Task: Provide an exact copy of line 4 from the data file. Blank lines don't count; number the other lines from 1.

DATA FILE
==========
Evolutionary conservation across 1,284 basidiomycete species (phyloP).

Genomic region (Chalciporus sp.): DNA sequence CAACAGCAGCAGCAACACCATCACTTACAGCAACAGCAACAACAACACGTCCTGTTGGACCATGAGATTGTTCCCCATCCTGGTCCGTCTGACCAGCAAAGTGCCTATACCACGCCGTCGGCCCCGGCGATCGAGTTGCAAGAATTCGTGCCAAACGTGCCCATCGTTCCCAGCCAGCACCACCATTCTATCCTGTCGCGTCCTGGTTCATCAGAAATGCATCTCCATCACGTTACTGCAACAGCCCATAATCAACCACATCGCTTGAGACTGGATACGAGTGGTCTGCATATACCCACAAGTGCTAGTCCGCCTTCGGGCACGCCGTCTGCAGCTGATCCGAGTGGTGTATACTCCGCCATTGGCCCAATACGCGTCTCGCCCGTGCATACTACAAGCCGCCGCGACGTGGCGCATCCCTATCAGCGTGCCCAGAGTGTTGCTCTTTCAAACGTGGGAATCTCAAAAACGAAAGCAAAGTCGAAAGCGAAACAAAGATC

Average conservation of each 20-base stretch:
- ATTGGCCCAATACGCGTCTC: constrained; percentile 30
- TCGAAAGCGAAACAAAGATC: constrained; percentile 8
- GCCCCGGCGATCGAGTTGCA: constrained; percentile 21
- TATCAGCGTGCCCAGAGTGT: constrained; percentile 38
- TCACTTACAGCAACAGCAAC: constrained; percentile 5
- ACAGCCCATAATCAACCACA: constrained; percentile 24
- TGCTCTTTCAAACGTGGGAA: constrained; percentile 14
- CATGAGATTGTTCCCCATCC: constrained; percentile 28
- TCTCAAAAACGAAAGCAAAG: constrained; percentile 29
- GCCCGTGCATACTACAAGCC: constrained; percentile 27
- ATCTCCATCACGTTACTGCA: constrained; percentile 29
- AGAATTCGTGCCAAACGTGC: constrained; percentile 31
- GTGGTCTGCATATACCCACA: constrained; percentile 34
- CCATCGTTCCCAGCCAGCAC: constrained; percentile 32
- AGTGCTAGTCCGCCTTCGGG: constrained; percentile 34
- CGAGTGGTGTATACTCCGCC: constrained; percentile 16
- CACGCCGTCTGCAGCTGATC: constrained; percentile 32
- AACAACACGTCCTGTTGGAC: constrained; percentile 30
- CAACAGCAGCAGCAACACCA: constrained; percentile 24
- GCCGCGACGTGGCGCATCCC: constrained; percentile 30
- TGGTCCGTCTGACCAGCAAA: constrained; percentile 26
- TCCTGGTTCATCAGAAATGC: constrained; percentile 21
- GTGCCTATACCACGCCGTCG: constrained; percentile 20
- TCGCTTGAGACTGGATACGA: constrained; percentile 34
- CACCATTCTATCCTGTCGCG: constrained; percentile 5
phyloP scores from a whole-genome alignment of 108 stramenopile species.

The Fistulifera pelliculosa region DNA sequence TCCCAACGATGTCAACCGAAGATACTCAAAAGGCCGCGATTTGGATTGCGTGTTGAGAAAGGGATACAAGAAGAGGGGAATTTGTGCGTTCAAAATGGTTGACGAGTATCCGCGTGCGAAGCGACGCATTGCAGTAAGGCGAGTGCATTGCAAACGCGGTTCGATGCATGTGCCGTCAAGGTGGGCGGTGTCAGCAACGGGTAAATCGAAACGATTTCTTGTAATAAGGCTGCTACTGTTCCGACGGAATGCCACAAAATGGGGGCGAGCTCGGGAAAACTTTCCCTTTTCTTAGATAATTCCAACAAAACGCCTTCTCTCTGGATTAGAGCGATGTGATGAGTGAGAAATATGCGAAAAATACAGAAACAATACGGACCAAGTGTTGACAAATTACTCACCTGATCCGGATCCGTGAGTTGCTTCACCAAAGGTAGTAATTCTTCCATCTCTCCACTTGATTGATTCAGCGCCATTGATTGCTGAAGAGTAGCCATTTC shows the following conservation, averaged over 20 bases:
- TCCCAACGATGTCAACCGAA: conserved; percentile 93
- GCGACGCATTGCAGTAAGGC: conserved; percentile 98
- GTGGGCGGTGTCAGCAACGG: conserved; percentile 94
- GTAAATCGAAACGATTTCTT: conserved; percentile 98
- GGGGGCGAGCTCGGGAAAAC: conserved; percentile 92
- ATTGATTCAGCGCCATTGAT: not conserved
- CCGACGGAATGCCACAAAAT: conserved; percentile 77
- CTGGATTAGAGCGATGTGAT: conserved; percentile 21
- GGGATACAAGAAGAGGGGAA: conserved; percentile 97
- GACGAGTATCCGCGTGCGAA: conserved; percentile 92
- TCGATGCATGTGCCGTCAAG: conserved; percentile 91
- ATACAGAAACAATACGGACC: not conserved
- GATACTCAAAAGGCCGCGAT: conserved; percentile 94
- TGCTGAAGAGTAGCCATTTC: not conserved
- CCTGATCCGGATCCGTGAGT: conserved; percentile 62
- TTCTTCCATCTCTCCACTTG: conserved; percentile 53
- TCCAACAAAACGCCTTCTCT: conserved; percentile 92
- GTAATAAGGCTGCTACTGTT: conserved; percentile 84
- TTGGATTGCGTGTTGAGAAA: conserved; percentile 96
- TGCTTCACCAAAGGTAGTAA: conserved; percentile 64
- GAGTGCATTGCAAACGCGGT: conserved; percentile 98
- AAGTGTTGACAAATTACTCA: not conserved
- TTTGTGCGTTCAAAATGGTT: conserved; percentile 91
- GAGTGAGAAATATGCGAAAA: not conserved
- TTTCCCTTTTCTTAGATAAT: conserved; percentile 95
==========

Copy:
- ATTGGCCCAATACGCGTCTC: constrained; percentile 30